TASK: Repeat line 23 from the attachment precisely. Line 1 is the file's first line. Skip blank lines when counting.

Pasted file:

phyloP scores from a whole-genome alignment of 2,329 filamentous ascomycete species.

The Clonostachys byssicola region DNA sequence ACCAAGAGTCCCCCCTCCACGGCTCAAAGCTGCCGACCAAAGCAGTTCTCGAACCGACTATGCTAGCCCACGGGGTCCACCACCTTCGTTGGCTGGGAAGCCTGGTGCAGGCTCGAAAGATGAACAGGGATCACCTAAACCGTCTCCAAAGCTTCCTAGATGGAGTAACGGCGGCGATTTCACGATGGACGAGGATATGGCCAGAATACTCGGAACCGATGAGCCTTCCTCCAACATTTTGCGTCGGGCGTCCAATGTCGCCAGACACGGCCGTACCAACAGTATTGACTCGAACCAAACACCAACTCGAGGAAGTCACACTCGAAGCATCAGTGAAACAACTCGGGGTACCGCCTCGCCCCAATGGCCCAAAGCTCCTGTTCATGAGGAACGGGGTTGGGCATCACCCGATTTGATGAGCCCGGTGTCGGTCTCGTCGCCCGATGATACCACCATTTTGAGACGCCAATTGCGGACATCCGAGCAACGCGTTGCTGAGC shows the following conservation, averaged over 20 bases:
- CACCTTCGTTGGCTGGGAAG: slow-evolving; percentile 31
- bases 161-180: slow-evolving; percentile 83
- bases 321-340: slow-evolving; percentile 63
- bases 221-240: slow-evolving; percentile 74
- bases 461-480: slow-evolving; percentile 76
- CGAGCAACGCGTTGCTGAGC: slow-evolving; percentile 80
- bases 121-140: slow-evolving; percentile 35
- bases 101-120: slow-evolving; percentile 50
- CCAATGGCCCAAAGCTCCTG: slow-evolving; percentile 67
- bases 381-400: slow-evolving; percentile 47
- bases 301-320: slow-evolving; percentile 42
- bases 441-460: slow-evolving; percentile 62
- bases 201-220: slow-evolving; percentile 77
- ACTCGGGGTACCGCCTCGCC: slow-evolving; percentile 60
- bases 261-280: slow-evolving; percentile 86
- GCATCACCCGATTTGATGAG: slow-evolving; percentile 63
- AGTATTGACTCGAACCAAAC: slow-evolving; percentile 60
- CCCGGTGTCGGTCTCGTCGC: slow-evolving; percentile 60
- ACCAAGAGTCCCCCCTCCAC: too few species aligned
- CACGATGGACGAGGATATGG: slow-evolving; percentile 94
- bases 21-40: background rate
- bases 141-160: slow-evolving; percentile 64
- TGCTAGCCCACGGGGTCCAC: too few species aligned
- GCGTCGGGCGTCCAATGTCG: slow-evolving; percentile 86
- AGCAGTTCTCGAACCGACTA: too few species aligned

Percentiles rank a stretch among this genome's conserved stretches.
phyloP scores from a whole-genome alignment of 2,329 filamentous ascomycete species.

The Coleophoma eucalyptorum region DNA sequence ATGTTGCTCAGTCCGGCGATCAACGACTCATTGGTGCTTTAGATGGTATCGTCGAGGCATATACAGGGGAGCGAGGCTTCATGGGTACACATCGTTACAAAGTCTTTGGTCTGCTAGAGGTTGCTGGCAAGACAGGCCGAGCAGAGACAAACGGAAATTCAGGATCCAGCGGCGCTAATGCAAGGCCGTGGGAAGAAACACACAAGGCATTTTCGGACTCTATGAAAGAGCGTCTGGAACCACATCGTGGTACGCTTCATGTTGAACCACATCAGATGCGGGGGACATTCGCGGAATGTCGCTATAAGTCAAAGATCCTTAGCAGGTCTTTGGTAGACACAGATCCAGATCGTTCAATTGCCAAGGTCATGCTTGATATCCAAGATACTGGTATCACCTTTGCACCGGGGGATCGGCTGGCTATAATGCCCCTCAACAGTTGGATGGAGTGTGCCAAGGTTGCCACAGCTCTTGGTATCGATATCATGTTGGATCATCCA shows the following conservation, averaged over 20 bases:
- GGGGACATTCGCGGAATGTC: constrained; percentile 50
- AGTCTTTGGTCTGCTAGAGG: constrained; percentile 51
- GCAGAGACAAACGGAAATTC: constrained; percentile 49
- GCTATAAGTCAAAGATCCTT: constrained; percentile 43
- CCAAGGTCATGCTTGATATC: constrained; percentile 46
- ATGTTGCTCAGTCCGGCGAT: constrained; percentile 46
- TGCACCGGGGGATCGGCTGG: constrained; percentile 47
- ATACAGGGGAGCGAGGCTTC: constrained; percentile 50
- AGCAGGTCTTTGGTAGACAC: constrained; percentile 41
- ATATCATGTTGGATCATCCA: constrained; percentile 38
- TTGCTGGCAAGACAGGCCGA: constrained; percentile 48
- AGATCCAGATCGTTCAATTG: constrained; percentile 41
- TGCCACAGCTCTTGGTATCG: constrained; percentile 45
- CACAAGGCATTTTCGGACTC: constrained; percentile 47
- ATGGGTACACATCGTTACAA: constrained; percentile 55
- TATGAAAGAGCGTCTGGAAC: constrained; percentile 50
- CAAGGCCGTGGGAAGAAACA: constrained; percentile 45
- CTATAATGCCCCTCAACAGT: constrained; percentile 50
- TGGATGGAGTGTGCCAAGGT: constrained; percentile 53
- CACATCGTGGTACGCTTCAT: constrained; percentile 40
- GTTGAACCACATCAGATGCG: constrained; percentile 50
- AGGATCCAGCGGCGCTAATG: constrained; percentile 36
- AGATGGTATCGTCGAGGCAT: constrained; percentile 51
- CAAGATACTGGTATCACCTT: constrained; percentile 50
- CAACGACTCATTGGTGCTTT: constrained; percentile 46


- bases 21-40: background rate